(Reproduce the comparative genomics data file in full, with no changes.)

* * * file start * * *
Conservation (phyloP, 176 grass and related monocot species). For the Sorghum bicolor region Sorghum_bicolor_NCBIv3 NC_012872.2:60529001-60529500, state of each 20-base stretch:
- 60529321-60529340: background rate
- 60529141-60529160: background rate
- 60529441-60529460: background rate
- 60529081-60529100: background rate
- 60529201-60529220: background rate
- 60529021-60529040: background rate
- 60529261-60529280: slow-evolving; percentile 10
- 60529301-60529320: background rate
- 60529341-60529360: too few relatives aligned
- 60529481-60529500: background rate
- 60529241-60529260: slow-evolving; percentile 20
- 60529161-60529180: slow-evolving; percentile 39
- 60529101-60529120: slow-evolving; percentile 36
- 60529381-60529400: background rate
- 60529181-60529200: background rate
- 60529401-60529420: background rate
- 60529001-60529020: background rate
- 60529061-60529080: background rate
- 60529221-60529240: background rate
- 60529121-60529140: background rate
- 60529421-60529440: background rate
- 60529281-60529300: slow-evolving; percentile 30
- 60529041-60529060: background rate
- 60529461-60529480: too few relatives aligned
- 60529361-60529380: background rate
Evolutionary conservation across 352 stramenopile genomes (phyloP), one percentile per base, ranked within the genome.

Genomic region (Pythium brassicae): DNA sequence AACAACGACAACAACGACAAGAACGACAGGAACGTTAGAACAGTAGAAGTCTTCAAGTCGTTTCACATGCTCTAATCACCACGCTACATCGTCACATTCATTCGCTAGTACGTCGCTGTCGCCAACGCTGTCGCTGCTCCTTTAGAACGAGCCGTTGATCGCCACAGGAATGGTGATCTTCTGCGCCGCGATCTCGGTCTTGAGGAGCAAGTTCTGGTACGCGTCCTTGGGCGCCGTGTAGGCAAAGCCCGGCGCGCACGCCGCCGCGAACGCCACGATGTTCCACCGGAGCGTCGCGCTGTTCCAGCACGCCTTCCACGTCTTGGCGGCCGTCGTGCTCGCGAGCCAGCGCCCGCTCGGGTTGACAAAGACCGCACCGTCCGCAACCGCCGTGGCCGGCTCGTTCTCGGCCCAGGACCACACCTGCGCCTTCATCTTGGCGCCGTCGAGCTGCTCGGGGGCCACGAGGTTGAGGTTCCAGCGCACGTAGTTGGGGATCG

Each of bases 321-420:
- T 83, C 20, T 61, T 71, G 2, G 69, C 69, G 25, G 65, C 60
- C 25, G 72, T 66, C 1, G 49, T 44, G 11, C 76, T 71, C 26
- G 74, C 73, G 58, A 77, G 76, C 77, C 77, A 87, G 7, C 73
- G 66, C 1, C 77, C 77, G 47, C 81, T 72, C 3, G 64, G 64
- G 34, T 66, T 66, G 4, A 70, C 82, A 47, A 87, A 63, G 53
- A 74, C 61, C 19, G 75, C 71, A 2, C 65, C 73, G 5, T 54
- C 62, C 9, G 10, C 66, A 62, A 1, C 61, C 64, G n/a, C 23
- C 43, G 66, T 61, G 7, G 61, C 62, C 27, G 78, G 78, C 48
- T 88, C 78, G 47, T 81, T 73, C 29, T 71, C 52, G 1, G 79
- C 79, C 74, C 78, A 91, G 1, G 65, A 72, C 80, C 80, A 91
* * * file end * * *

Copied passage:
Conservation (phyloP, 176 grass and related monocot species). For the Sorghum bicolor region Sorghum_bicolor_NCBIv3 NC_012872.2:60529001-60529500, state of each 20-base stretch:
- 60529321-60529340: background rate
- 60529141-60529160: background rate
- 60529441-60529460: background rate
- 60529081-60529100: background rate
- 60529201-60529220: background rate
- 60529021-60529040: background rate
- 60529261-60529280: slow-evolving; percentile 10
- 60529301-60529320: background rate
- 60529341-60529360: too few relatives aligned
- 60529481-60529500: background rate
- 60529241-60529260: slow-evolving; percentile 20
- 60529161-60529180: slow-evolving; percentile 39
- 60529101-60529120: slow-evolving; percentile 36
- 60529381-60529400: background rate
- 60529181-60529200: background rate
- 60529401-60529420: background rate
- 60529001-60529020: background rate
- 60529061-60529080: background rate
- 60529221-60529240: background rate
- 60529121-60529140: background rate
- 60529421-60529440: background rate
- 60529281-60529300: slow-evolving; percentile 30
- 60529041-60529060: background rate
- 60529461-60529480: too few relatives aligned
- 60529361-60529380: background rate
Evolutionary conservation across 352 stramenopile genomes (phyloP), one percentile per base, ranked within the genome.

Genomic region (Pythium brassicae): DNA sequence AACAACGACAACAACGACAAGAACGACAGGAACGTTAGAACAGTAGAAGTCTTCAAGTCGTTTCACATGCTCTAATCACCACGCTACATCGTCACATTCATTCGCTAGTACGTCGCTGTCGCCAACGCTGTCGCTGCTCCTTTAGAACGAGCCGTTGATCGCCACAGGAATGGTGATCTTCTGCGCCGCGATCTCGGTCTTGAGGAGCAAGTTCTGGTACGCGTCCTTGGGCGCCGTGTAGGCAAAGCCCGGCGCGCACGCCGCCGCGAACGCCACGATGTTCCACCGGAGCGTCGCGCTGTTCCAGCACGCCTTCCACGTCTTGGCGGCCGTCGTGCTCGCGAGCCAGCGCCCGCTCGGGTTGACAAAGACCGCACCGTCCGCAACCGCCGTGGCCGGCTCGTTCTCGGCCCAGGACCACACCTGCGCCTTCATCTTGGCGCCGTCGAGCTGCTCGGGGGCCACGAGGTTGAGGTTCCAGCGCACGTAGTTGGGGATCG

Each of bases 321-420:
- T 83, C 20, T 61, T 71, G 2, G 69, C 69, G 25, G 65, C 60
- C 25, G 72, T 66, C 1, G 49, T 44, G 11, C 76, T 71, C 26
- G 74, C 73, G 58, A 77, G 76, C 77, C 77, A 87, G 7, C 73
- G 66, C 1, C 77, C 77, G 47, C 81, T 72, C 3, G 64, G 64
- G 34, T 66, T 66, G 4, A 70, C 82, A 47, A 87, A 63, G 53
- A 74, C 61, C 19, G 75, C 71, A 2, C 65, C 73, G 5, T 54
- C 62, C 9, G 10, C 66, A 62, A 1, C 61, C 64, G n/a, C 23
- C 43, G 66, T 61, G 7, G 61, C 62, C 27, G 78, G 78, C 48
- T 88, C 78, G 47, T 81, T 73, C 29, T 71, C 52, G 1, G 79
- C 79, C 74, C 78, A 91, G 1, G 65, A 72, C 80, C 80, A 91